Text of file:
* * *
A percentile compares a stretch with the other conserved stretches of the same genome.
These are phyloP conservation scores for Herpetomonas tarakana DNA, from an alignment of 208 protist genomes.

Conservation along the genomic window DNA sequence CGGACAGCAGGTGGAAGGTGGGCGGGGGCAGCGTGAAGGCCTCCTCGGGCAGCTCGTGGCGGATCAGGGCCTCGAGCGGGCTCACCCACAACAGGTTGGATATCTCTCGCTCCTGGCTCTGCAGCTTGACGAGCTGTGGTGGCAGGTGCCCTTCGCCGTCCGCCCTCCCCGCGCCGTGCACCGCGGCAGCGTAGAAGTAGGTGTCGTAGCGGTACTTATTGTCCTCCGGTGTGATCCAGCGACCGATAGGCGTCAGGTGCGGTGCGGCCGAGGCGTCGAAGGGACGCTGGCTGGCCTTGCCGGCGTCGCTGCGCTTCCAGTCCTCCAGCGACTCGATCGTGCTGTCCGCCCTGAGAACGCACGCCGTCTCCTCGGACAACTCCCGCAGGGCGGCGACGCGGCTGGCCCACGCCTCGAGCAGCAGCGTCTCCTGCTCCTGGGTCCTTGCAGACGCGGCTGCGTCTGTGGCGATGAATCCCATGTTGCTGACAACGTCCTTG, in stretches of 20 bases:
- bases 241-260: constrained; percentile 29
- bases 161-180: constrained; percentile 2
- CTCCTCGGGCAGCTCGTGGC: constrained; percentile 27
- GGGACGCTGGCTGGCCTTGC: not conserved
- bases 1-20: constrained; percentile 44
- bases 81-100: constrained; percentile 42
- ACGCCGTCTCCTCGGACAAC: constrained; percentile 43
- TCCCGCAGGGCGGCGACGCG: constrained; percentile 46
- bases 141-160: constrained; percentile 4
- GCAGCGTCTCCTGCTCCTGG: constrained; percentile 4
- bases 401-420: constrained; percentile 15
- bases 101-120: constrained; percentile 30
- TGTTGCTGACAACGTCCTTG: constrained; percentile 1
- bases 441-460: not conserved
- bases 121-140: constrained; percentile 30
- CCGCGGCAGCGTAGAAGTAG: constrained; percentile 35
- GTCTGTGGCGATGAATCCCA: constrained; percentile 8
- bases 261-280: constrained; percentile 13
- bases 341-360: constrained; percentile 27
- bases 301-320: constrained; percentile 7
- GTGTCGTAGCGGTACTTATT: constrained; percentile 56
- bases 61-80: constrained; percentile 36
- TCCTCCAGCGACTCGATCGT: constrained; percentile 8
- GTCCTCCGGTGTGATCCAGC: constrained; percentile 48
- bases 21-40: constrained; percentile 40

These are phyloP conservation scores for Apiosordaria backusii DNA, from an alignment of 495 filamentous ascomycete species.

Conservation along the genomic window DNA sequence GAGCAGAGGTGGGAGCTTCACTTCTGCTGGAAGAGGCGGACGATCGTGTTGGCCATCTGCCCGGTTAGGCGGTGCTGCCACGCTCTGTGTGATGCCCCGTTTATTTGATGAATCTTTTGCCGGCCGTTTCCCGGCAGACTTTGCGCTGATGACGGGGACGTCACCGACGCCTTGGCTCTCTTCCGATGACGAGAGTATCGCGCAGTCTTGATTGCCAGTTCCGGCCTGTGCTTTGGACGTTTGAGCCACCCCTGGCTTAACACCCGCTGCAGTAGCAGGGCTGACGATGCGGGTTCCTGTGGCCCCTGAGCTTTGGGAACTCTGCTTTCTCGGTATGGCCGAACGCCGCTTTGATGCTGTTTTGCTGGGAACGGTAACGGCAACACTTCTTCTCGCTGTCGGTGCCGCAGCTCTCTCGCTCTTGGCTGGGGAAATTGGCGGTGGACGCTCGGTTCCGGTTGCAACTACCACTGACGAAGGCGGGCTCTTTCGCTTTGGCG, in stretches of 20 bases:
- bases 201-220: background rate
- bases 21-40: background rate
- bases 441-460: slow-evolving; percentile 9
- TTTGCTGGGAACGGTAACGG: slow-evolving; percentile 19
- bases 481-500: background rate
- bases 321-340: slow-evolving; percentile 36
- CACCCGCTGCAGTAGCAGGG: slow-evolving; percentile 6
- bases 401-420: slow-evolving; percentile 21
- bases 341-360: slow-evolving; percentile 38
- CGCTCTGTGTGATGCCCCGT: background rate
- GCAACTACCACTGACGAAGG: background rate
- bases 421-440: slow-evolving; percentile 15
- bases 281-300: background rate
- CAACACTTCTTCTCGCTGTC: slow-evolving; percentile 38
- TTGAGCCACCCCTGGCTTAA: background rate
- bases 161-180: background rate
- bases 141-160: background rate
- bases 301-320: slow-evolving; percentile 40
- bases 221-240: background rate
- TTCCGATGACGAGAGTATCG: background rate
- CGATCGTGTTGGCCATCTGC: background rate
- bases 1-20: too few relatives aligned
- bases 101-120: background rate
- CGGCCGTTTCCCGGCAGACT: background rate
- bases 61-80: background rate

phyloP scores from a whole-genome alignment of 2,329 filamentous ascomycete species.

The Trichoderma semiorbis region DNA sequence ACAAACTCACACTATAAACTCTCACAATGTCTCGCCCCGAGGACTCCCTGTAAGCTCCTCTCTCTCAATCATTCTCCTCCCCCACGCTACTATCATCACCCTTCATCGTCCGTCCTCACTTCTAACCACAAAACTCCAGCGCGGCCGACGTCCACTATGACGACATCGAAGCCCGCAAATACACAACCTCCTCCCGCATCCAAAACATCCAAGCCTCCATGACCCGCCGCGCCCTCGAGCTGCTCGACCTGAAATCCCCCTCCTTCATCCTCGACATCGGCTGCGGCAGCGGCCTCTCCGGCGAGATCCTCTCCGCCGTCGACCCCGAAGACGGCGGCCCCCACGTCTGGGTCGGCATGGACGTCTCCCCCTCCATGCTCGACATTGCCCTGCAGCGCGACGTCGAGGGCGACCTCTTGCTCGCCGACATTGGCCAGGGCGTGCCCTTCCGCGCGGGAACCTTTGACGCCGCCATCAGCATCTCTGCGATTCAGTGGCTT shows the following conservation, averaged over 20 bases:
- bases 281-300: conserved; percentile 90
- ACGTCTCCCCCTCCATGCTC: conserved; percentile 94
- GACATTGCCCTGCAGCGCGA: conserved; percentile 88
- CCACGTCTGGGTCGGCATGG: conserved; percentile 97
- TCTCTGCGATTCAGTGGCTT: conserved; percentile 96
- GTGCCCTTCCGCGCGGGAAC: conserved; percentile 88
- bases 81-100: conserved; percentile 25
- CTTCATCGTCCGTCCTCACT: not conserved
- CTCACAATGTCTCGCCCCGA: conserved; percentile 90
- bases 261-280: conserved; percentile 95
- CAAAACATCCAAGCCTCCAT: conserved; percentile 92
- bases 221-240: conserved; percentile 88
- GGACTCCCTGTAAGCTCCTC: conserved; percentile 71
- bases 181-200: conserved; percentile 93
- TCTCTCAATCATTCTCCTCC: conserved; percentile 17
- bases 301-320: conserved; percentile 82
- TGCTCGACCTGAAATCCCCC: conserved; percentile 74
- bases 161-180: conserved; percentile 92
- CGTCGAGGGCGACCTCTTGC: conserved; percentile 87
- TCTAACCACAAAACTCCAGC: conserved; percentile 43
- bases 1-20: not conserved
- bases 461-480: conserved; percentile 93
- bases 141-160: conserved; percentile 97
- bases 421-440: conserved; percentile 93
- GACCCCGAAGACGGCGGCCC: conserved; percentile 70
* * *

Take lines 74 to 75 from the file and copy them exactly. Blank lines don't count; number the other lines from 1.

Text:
- TGCTCGACCTGAAATCCCCC: conserved; percentile 74
- bases 161-180: conserved; percentile 92